William Ziegenfuss, who was stricken with paralysis at St. Joseph's hospital Friday morning, died at 7:30 o'clock Friday night after a short illness. He was stricken with paralysis and did not rally. Mr. Ziegenfuss was 84 years of age and had lived in Alton many years. He is survived by two children, William Ziegenfuss and Mrs. John Aldinger, and an adopted son, John Bauer. For some time Mr. Ziegenfuss had been an inmate of the hospital, although not very ill. He was a native of Germany. The body was taken to the home of his daughter, Mrs. John Aldinger, 637 east Fourth street. The funeral will be held Sunday afternoon at 4 o'clock from St. Mary's church, and burial will be in St. Joseph's Cemetery.

 

ZIEGLER, FLORENCE/Source: Alton Evening Telegraph, December 10, 1912
Miss Florence Ziegler, aged 21, died Monday night at 10:15 o'clock at the home of her parents, Mr. and Mrs. John H. Ziegler, 1220 east Third street. The young woman had been ill for a long time, and some time ago she made a trip to Colorado in the hope that her health would be benefited. The change did her no permanent good, and she returned to Alton. She was formerly employed as a stenographer in the office of S. F. Connor. The funeral will be held Thursday morning and services will be in St. Patrick's church.

 

ZIMMER, BERNARD/Source: Alton Evening Telegraph, June 4, 1918
Fearing that the news of the death of her husband might be fatal to Mrs. Bernard Zimmer, critically ill at her home on Highland avenue, the death of Bernard Zimmer, a bricklayer, was not announced to the wife this morning, although she learned later that he had succumbed. Zimmer's body was removed to the William H. Bauer undertaking rooms. Plans for the funeral have not been completed. Zimmer was 35 years old. He had been ill for several months with a complication of diseases. Mrs. Zimmer is seriously ill and it is feared she cannot recover. It was thought that her end would be hastened if she learned of her husband's death, but efforts to keep the news from her failed. Mr. Zimmer died in a room adjoining that in which his wife lies ill. Owing to the condition of Mrs. Zimmer, the funeral will be from the Bauer undertaking rooms at 8:30 a.m. Thursday to St. Patrick's Church.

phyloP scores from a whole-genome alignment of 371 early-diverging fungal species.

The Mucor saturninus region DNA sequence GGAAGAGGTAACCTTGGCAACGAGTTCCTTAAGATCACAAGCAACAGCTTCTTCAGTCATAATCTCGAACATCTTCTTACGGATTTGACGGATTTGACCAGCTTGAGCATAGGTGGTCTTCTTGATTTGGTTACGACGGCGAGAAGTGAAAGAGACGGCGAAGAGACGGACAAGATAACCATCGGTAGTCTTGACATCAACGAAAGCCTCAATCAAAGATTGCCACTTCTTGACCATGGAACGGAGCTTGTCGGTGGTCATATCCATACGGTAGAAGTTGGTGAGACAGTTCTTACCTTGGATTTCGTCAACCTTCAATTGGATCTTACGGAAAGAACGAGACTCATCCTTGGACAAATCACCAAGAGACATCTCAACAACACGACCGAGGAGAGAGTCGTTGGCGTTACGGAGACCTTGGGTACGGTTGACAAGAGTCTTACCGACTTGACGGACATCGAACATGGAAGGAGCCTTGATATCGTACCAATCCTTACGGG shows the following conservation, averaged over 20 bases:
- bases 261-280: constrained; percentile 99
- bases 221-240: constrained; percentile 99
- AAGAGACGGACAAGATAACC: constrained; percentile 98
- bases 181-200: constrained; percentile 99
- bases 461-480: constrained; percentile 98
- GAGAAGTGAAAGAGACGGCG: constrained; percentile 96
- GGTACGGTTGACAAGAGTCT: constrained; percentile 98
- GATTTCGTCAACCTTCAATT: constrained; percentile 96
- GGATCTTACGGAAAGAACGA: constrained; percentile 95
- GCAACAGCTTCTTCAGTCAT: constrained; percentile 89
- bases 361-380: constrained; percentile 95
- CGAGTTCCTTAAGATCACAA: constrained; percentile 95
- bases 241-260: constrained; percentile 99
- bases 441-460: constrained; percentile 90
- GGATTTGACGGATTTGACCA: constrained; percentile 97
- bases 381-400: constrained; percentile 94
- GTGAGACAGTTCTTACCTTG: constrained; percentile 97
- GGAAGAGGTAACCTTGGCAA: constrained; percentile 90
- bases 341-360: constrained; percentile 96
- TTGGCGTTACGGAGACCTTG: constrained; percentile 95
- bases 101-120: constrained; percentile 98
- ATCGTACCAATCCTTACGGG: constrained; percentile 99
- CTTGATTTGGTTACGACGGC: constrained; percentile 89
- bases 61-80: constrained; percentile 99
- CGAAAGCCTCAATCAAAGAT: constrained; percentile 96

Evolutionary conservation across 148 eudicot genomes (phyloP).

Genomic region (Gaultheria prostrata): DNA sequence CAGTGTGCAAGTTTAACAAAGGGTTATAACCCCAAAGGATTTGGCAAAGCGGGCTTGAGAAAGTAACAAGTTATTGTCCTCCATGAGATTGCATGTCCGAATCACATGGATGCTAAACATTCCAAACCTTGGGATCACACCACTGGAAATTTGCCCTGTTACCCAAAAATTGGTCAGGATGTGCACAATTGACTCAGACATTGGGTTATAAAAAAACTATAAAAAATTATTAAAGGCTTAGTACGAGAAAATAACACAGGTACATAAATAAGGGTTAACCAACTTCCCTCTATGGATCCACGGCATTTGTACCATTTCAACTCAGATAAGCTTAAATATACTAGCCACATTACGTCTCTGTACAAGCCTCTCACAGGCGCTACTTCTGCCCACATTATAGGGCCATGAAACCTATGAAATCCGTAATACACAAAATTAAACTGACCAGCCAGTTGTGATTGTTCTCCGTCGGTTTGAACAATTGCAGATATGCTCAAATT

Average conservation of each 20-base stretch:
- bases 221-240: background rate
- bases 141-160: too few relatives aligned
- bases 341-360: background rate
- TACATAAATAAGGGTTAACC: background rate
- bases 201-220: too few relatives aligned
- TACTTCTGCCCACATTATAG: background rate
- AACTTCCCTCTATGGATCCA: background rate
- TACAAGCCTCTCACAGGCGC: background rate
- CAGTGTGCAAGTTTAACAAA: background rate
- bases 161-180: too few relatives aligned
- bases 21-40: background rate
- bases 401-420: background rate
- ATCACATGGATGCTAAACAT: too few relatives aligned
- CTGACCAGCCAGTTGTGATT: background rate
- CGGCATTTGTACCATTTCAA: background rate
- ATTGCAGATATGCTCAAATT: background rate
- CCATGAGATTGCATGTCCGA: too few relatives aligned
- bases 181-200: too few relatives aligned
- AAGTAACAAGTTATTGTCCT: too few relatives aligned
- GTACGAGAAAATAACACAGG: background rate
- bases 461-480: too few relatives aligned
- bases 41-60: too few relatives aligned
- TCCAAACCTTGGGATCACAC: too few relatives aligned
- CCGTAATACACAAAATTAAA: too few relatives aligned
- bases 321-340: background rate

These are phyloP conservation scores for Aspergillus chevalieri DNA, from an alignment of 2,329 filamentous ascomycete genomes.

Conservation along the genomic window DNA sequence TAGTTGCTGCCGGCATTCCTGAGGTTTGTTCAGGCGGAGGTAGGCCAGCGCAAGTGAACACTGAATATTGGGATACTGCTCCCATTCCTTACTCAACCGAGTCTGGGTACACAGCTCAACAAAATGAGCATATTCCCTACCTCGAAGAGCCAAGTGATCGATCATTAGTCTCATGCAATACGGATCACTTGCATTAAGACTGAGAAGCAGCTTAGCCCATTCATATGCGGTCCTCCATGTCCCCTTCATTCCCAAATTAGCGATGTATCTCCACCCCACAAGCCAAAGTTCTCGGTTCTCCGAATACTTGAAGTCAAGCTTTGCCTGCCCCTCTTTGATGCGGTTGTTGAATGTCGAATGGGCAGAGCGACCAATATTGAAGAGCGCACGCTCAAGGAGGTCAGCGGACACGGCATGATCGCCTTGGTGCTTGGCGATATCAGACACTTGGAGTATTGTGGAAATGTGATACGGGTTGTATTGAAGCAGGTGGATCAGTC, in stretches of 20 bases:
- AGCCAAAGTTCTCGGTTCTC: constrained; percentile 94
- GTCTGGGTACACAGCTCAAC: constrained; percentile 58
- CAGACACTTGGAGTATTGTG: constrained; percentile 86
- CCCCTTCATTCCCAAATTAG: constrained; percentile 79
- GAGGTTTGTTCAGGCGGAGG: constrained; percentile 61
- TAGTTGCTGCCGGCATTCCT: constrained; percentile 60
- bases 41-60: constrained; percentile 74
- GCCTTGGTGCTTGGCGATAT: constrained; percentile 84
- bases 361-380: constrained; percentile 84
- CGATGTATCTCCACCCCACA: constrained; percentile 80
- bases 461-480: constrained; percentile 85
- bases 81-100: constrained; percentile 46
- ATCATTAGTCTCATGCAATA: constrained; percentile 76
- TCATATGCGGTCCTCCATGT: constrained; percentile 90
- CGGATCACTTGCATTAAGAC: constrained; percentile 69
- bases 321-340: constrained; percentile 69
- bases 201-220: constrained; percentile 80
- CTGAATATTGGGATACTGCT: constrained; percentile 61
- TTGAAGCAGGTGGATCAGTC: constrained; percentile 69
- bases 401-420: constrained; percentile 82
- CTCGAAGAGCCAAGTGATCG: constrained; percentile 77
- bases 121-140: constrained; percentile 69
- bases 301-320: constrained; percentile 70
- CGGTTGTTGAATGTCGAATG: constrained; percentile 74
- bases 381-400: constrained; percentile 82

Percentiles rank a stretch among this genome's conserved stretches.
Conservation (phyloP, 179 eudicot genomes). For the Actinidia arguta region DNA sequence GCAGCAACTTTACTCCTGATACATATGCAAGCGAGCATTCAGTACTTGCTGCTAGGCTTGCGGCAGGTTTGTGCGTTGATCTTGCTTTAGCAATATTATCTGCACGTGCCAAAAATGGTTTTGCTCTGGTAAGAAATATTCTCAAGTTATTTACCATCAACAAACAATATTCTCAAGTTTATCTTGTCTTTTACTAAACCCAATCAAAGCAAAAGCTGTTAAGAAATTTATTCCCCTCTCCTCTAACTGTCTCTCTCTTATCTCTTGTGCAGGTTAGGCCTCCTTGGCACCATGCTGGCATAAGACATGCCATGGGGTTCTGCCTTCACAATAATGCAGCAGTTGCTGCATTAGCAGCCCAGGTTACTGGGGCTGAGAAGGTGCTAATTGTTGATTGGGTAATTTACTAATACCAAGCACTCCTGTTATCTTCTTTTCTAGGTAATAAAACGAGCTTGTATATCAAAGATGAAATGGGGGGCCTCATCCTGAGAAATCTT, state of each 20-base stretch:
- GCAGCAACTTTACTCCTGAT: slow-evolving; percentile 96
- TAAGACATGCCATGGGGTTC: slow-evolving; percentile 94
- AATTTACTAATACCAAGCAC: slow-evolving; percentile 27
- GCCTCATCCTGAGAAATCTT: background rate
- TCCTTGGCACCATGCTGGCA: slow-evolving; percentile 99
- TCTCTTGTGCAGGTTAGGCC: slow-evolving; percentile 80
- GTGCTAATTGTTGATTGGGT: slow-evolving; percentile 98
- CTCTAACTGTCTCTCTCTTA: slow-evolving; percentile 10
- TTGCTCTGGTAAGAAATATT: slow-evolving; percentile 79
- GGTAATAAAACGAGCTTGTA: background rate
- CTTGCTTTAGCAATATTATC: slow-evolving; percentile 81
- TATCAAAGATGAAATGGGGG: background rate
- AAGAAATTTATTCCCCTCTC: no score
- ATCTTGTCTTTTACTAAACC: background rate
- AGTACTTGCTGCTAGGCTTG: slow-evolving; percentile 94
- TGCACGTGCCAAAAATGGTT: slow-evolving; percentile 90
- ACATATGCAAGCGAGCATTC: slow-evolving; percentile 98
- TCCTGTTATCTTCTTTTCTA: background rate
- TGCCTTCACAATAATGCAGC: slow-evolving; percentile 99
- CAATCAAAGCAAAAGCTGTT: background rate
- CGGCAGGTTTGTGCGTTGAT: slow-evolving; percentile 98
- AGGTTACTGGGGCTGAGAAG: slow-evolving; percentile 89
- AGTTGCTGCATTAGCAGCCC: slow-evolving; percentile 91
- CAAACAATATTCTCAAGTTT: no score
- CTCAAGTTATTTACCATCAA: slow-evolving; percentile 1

ZIMMER, UNKNOWN WIFE OF MARTIN/Source: Alton Evening Telegraph, August 6, 1912
Mrs. Martin Zimmer died very suddenly this morning from heart failure while hunting for a house. She was across the street from St. Joseph's hospital, resting, when she suddenly collapsed. She had evidently experienced a new attack of heart trouble, and had sat down until she could recover her breath. She was noticed by a son of Magnus Steiner, who called his father and carried Mrs. Zimmer to the hospital. A doctor was summoned, but Mrs. Zimmer was dead before anything could be done for her. Mrs. Zimmer was accompanied, at the time of her death, by her sister, Mrs. Myrtle Crossno. Mrs. Zimmer had gone to get a key to the house she was to inspect, and returning complained of feeling sick. She had suffered from heart trouble for eight months. Mrs. Zimmer was 34 years of age, and leaves her husband and one son, also her mother and three brothers, Edward, Walter and Elmer Crossno. The family came to Alton ten months ago. The husband is track foreman for the A. G. & StL. The body will be sent to Mt. Vernon, leaving Alton early Thursday morning.